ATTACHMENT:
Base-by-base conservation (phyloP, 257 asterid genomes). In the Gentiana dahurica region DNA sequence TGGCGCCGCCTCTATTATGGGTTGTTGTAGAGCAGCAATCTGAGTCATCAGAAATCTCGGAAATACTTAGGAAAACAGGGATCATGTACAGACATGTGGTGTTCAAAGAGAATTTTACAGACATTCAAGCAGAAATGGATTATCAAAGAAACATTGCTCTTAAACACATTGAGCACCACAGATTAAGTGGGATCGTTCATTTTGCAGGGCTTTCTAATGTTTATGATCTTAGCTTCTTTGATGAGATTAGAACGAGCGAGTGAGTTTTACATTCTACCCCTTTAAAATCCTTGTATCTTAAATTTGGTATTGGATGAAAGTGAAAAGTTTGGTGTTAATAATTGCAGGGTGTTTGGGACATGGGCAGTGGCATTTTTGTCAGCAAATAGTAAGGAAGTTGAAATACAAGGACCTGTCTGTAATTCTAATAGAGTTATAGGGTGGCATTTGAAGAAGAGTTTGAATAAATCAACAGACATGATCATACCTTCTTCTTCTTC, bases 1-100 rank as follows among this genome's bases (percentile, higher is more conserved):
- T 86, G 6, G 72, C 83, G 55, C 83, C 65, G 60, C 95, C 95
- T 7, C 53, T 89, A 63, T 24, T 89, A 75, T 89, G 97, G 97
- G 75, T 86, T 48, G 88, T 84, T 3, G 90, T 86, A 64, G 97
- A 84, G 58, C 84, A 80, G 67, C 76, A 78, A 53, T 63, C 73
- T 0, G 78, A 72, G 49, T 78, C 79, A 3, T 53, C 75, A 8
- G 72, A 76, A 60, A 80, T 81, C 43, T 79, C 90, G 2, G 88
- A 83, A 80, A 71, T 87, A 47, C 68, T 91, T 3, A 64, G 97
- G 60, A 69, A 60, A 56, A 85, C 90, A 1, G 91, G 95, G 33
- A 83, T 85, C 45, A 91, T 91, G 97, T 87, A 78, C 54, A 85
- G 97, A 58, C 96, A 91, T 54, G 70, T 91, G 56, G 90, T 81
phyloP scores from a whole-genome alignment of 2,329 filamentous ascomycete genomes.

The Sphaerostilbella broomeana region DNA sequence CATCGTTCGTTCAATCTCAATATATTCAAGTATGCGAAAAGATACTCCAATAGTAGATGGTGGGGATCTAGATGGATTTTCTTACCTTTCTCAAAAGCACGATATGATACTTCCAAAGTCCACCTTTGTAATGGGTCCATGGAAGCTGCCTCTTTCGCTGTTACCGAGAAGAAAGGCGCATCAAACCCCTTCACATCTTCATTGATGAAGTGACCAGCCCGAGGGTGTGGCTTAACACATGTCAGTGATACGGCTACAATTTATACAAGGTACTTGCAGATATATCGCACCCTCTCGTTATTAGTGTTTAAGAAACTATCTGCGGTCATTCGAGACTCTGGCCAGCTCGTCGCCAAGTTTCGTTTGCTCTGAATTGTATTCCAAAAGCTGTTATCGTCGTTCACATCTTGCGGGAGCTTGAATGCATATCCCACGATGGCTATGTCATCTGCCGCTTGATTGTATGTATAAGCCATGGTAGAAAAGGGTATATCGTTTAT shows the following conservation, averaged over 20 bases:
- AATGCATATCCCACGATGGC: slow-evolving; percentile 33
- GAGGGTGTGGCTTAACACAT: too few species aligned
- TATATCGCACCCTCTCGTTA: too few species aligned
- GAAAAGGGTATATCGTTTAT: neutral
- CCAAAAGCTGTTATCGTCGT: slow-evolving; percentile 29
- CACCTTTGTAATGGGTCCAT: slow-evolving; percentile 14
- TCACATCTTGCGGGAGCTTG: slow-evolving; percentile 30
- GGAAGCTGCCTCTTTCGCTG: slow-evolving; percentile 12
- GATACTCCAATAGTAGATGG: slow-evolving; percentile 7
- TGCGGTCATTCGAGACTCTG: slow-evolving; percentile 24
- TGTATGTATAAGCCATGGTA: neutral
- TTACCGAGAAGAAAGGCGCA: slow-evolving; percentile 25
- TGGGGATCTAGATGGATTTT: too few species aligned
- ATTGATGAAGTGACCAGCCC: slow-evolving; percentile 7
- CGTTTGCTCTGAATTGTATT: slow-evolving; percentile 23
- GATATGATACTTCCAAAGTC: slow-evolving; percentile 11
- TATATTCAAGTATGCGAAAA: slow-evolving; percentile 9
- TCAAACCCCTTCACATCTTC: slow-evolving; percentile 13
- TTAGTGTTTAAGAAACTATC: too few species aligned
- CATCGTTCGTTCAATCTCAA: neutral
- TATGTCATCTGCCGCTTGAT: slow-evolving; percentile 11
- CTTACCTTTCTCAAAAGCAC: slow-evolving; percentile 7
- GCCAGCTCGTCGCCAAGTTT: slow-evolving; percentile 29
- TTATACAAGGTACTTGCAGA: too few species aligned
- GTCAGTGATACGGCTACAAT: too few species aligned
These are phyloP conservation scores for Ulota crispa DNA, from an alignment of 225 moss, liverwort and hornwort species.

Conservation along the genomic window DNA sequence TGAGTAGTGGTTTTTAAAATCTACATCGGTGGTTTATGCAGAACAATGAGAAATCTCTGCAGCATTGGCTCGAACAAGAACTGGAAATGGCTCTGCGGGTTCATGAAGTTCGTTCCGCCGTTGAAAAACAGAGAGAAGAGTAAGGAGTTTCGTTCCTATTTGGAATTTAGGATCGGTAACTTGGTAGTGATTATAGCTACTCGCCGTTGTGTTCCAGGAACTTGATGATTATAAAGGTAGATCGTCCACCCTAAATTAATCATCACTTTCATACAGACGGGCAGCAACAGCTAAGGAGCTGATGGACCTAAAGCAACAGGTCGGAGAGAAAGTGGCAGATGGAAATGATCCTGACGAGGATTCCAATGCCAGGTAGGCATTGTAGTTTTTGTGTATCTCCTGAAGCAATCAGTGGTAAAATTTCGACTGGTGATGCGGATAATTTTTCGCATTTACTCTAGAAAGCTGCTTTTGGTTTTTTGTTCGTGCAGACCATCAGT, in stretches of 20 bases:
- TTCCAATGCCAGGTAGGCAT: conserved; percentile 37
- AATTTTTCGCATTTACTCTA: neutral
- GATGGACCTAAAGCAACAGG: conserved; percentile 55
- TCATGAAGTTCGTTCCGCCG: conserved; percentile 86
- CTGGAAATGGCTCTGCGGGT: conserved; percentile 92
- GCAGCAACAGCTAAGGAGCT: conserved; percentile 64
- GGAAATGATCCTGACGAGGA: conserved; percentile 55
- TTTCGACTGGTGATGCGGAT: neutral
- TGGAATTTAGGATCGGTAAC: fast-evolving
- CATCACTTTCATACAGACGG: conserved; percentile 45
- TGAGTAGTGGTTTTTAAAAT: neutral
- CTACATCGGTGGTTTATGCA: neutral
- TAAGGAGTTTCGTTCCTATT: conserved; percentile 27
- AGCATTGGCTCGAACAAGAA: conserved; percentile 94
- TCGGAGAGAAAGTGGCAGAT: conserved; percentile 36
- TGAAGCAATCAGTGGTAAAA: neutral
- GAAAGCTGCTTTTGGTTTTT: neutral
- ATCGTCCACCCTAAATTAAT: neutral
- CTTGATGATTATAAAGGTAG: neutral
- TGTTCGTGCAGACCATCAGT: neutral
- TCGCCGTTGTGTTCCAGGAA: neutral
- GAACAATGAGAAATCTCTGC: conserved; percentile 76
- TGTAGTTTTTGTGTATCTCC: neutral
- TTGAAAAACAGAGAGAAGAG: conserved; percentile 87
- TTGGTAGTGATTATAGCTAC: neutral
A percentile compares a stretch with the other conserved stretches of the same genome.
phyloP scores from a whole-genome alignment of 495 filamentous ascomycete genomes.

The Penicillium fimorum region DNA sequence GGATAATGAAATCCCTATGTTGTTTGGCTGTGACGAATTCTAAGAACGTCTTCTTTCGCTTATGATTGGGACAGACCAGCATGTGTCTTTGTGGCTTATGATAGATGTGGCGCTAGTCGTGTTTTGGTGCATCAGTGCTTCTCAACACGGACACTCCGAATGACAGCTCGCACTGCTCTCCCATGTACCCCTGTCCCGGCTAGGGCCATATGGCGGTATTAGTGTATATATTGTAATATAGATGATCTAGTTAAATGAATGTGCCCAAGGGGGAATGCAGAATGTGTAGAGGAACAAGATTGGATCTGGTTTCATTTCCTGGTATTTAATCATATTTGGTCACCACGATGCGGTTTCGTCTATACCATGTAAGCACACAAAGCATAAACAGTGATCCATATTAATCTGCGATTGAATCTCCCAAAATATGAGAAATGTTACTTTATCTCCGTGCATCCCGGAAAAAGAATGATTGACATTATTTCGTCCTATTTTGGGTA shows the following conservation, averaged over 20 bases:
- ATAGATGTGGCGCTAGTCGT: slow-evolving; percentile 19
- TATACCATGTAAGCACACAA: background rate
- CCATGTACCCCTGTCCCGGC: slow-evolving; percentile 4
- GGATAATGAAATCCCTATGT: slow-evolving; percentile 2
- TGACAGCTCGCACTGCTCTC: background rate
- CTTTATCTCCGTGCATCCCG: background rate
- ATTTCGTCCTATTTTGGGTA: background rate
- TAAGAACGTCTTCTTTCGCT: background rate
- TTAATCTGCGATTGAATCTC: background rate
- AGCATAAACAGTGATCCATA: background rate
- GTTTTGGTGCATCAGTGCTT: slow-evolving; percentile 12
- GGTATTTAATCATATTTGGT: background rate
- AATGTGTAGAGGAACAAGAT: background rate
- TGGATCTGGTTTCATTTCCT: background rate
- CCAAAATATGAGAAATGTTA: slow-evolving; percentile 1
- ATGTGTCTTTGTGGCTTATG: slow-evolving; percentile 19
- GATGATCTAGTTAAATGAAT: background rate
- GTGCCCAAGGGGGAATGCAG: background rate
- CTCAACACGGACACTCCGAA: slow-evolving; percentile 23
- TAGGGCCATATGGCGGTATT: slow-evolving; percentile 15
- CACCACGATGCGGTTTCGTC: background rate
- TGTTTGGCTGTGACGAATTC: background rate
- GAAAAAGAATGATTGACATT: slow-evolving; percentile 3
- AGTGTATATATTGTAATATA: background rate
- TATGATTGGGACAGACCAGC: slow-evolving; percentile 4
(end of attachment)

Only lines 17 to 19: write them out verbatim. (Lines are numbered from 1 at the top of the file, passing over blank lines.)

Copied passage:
- GAAAAGGGTATATCGTTTAT: neutral
- CCAAAAGCTGTTATCGTCGT: slow-evolving; percentile 29
- CACCTTTGTAATGGGTCCAT: slow-evolving; percentile 14